HomeWinBuzzer NewsAmperage App Brings Windows 11 Recall Feature to Non-Arm64 CPUs

Amperage App Brings Windows 11 Recall Feature to Non-Arm64 CPUs

Recall is officially only available for Arm64 CPUs, including Qualcomm Snapdragon, Microsoft SQ, and Ampere chipsets.


A Windows enthusiast known as Albacore has developed Amperage, an app that is extending the new Windows 11 Recall functionality to x86 processors by Intel and AMD.

Windows Recall is a new feature for that captures snapshots of user activity to enable the system to remember and restore tasks and actions. It is officially only available for CPUs, including , SQ, and Ampere chipsets.

As was revealed last week by Albacore, Windows Recall also works on older devices with a Snapdragon 7cx processor and 4GB of RAM, lacking a Neural Processing Unit (NPU). Now Albacore has shown that it also works on x86/x64 based systems.

How to Install and Requirements

You can try out Amperage by following the instructions on the project´s GitHub page. You will need Windows 11 version 24H2 build 26100.712 to run the Amperage app. The installation involves downloading the latest version of Amperage from GitHub, along with AI Components for Arm64. The you have to unpack these files into the correct directory and run the installation command through Command Prompt with administrator rights.

Being a new third-party application, Amperage will surely contain bugs, so installing it on your main PC is not a good idea. For a more stable experience, you should consider waiting for official Microsoft support, which is expected later this year.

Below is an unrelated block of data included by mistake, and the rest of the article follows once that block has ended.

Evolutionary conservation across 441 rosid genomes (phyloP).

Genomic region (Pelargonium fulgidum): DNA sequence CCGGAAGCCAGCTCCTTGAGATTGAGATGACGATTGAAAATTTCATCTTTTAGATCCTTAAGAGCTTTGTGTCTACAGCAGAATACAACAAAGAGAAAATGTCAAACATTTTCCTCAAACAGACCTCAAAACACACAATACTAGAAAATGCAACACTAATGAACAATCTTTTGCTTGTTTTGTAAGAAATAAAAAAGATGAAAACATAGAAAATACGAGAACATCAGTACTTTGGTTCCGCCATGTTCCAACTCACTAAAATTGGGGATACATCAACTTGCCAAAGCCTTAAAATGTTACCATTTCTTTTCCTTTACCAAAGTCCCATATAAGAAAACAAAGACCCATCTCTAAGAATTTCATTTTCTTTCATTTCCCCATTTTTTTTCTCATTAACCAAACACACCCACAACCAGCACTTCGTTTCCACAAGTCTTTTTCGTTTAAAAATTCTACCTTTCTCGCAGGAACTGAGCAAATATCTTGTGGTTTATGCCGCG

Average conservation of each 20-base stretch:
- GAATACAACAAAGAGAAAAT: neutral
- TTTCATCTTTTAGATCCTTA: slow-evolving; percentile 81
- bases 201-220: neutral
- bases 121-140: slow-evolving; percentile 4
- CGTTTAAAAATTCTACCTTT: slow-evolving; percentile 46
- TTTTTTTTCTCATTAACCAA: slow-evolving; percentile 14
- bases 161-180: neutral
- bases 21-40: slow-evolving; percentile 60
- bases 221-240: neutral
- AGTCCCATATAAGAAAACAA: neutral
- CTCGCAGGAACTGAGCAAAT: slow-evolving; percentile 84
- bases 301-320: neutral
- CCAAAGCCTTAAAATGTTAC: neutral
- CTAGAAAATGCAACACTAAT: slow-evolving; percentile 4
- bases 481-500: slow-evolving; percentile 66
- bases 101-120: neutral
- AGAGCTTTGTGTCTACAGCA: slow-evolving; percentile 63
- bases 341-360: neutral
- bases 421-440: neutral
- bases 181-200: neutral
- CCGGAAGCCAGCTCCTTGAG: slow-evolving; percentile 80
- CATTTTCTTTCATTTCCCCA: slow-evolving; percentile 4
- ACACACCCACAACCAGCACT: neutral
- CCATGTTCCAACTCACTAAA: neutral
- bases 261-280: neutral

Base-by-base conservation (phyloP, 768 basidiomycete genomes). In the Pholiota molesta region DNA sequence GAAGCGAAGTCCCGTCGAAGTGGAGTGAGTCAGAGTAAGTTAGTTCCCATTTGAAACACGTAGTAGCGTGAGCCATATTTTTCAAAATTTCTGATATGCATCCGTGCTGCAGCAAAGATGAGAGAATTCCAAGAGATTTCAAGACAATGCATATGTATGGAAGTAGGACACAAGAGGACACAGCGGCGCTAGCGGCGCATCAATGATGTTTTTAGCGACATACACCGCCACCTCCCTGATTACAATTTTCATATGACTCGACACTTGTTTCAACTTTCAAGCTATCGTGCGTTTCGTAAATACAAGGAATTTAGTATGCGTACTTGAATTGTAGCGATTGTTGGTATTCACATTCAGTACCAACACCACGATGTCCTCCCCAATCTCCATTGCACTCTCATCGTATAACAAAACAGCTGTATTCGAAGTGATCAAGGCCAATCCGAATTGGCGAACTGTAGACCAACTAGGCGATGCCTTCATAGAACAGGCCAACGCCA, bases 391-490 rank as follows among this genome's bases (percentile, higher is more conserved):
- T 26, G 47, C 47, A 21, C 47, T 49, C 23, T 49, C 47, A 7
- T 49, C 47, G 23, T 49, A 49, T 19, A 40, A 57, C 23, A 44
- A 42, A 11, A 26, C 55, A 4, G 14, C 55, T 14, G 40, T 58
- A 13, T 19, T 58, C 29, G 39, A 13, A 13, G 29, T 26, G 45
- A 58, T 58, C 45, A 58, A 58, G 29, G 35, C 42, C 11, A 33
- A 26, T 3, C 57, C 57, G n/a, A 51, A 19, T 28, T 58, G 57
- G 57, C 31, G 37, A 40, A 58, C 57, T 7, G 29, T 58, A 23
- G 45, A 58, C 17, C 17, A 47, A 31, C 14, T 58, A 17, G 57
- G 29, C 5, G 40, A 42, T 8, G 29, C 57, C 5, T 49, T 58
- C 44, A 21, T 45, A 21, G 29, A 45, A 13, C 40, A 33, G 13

Future for x86 Users

Microsoft is expected to release AI Components for x86_64 users later this year. However, those willing to experiment can emulate Arm64 Windows on their x86_64 systems using Azure ARM VMs with a 24H2 image.

Privacy Concerns and User Control

Windows Recall, which periodically captures screenshots of the screen, has raised privacy concerns. Microsoft has clarified that all processing is done on-device, and no data is transmitted externally. Users will have the option to specify which applications should not be captured or can choose to disable the feature entirely.

However, if threat actors gain local access to a device, they could potentially access this data or transfer it to their own computers to analyze the information offline for sensitive data.

Mozilla's Chief Product Officer, Steve Teixeira, shared his concerns about the feature, noting that it stores browser history and user-typed data with minimal control over what gets saved. He emphasized that while the data is encrypted, it introduces a new attack vector for cybercriminals and raises privacy issues for shared computers. Teixeira also criticized Microsoft for favoring its own Edge browser by allowing it to block specific websites and private browsing activity from Recall.
Recall is slated to be included in the upcoming Windows 11 version 24H2, which is currently available for public testing in the Release Preview Channel.

Last Updated on June 3, 2024 1:29 pm CEST

Markus Kasanmascheff
Markus Kasanmascheff
Markus is the founder of WinBuzzer and has been playing with Windows and technology for more than 25 years. He is holding a Master´s degree in International Economics and previously worked as Lead Windows Expert for Softonic.com.

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